Okorocha, Ohakim trade tackles over governance
• Ex-governor says policies impoverishing citizens
• He lacks pedigree to criticise, says govt
All may not be well with Imo going by the assessment of a former governor of the state, Dr. Ikedi Ohakim. In particular, Ohakim who recently announced his exit from partisan politics is worried that there is growing poverty and suffering in the state as well as flouting of the rule of law, which he claims is adversely affecting the general conduct of the populace.
For instance, he said that a disturbing area the governor must address earnestly and urgently is the government’s penchant for disobeying court rulings and orders.“This has turned the state into a lawless enclave as the people, consciously and unconsciously, tend to take a cue from their governor. There is so much unruliness in the state with government officials showing the lead,” he stated.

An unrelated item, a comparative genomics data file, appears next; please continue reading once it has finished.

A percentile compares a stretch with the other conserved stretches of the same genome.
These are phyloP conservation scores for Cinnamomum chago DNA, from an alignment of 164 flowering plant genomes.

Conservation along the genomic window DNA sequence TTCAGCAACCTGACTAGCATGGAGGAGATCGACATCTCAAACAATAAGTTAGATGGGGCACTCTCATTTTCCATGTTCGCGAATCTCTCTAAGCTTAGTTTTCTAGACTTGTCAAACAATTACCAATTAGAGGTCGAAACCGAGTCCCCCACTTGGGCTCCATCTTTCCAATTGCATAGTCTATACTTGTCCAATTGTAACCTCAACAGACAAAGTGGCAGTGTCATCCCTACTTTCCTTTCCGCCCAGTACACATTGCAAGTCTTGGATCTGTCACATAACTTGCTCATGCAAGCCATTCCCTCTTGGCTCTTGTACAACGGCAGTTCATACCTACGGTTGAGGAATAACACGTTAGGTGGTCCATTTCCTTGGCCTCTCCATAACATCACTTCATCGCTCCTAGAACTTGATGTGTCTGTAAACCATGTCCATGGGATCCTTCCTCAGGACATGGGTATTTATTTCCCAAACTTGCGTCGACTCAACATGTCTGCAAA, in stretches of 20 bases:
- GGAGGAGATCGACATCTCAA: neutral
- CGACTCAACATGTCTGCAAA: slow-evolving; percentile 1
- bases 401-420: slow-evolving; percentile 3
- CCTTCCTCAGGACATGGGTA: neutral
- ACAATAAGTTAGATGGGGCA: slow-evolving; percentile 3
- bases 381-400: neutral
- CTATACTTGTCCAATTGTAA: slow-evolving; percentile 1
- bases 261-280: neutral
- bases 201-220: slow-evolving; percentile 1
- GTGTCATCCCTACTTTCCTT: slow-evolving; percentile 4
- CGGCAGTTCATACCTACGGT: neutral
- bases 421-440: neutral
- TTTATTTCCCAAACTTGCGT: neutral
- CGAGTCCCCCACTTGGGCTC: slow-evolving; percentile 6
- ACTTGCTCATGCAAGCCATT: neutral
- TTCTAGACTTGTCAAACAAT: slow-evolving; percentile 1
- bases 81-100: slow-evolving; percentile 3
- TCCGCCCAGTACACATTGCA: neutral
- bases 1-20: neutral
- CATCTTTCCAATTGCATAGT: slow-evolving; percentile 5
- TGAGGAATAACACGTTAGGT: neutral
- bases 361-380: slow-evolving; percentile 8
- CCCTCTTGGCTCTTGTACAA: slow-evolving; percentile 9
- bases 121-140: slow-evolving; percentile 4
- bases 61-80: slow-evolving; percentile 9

In a document, which The Guardian is in possession of, Ohakim chronicled his ‘concerns and worries’ about governance in the state as well as possible ways out of the challenges, and passed it on to the governor, Owelle Roachas Okorocha of the ruling All Progressives Congress (APC). But the administration, which described itself as a stickler to the rule of law, said that Ohakim was not in a position to advise or criticize the Okorocha’s government.
According to the commissioner for Information, Tourism and Public Utilities, Dr. Vitalis Ajumbe, Ohakim lacked the pedigree to assess Okorocha’s government or even proffer solutions to challenges before the state.
Nonetheless, the former governor maintained that there is a built-up anger over the way the people were being displaced from their business locations, along with the alleged indiscriminate revocation and reallocation of lands in Owerri for which several complaints have been made in the last five years.